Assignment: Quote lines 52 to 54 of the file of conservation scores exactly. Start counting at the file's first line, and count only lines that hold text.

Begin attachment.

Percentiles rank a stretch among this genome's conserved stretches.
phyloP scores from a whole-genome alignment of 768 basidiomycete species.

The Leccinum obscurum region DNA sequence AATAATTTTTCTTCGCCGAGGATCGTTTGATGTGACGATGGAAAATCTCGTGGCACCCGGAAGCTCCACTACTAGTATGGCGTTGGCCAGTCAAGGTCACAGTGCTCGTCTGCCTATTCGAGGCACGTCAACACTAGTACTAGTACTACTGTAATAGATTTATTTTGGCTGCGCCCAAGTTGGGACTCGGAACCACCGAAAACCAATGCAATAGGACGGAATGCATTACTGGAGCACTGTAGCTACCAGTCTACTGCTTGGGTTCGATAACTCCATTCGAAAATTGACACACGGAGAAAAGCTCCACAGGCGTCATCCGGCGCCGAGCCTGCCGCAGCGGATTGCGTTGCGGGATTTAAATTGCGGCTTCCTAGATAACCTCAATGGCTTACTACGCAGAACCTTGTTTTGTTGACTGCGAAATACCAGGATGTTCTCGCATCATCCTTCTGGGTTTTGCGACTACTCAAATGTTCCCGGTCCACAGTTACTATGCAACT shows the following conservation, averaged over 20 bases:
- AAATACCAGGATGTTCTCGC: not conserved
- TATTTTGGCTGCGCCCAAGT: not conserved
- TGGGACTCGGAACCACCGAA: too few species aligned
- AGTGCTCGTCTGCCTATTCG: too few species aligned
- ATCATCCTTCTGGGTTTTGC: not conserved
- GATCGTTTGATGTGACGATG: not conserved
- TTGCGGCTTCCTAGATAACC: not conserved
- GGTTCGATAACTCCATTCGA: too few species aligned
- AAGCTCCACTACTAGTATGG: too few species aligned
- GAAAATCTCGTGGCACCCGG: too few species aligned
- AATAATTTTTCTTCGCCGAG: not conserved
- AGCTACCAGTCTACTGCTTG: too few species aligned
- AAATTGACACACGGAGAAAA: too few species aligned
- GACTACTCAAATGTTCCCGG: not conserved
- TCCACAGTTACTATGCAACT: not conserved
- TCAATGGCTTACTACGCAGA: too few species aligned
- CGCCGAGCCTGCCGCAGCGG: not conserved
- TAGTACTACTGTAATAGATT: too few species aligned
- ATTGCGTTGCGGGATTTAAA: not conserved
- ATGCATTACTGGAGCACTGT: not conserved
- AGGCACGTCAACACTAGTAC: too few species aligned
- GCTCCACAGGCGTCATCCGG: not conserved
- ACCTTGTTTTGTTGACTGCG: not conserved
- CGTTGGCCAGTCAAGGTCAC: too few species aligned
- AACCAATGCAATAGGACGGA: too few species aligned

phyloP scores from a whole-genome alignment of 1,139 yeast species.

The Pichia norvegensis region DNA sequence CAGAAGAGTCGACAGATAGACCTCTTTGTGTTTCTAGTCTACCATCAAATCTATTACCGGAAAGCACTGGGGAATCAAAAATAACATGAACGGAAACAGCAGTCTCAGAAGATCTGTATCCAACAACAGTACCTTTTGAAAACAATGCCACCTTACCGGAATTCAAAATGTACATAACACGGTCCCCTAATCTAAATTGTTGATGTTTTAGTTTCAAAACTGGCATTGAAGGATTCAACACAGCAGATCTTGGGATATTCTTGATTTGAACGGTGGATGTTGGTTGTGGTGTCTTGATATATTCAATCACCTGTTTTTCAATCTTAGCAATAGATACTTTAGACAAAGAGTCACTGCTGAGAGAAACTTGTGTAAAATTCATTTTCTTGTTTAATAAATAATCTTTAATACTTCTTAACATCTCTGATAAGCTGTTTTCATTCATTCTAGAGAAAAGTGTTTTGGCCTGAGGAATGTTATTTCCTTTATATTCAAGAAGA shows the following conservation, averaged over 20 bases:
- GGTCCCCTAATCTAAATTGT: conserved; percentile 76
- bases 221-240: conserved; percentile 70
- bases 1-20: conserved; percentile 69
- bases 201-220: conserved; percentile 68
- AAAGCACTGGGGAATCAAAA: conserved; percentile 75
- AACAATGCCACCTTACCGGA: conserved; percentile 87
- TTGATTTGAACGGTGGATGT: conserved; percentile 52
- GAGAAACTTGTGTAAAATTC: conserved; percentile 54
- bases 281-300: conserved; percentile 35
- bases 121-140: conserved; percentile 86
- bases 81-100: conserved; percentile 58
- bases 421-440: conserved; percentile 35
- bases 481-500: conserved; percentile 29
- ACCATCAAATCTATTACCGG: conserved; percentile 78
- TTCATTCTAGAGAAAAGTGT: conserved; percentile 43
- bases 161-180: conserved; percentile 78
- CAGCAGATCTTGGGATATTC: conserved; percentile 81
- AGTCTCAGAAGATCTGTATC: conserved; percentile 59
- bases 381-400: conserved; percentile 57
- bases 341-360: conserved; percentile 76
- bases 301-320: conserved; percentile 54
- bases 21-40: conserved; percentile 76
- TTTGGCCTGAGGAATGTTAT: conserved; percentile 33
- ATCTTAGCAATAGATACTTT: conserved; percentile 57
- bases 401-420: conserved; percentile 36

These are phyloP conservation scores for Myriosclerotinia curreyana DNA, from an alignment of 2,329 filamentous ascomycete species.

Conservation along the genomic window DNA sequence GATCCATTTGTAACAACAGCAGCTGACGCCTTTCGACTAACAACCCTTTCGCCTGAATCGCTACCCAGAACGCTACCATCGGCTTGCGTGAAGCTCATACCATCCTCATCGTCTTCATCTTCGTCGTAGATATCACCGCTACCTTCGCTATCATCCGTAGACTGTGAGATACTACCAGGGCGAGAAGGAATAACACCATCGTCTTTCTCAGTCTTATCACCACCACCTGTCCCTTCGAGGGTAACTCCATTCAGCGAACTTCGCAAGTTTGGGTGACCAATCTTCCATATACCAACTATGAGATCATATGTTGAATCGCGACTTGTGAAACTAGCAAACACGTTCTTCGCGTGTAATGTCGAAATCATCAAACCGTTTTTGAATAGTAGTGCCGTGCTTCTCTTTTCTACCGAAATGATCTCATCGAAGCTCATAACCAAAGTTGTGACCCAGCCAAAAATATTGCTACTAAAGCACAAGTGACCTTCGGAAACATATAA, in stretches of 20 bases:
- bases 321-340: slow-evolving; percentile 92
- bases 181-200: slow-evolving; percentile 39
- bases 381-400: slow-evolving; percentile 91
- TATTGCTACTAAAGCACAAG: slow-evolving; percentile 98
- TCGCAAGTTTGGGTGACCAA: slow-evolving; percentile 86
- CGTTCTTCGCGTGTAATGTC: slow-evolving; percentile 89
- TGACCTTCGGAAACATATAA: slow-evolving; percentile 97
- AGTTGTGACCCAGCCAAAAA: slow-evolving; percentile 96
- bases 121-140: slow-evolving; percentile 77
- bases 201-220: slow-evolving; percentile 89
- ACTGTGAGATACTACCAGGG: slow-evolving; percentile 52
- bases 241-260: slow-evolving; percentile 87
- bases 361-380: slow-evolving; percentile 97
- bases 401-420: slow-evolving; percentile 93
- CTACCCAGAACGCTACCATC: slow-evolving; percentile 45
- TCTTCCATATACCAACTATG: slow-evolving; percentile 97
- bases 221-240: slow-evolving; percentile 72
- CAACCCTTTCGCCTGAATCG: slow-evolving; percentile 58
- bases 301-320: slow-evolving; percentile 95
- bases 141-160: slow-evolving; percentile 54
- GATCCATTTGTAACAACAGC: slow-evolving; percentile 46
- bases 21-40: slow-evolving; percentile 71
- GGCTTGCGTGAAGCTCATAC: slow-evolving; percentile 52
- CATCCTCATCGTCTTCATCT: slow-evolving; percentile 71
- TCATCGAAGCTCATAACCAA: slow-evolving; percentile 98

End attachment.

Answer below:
- bases 21-40: conserved; percentile 76
- TTTGGCCTGAGGAATGTTAT: conserved; percentile 33
- ATCTTAGCAATAGATACTTT: conserved; percentile 57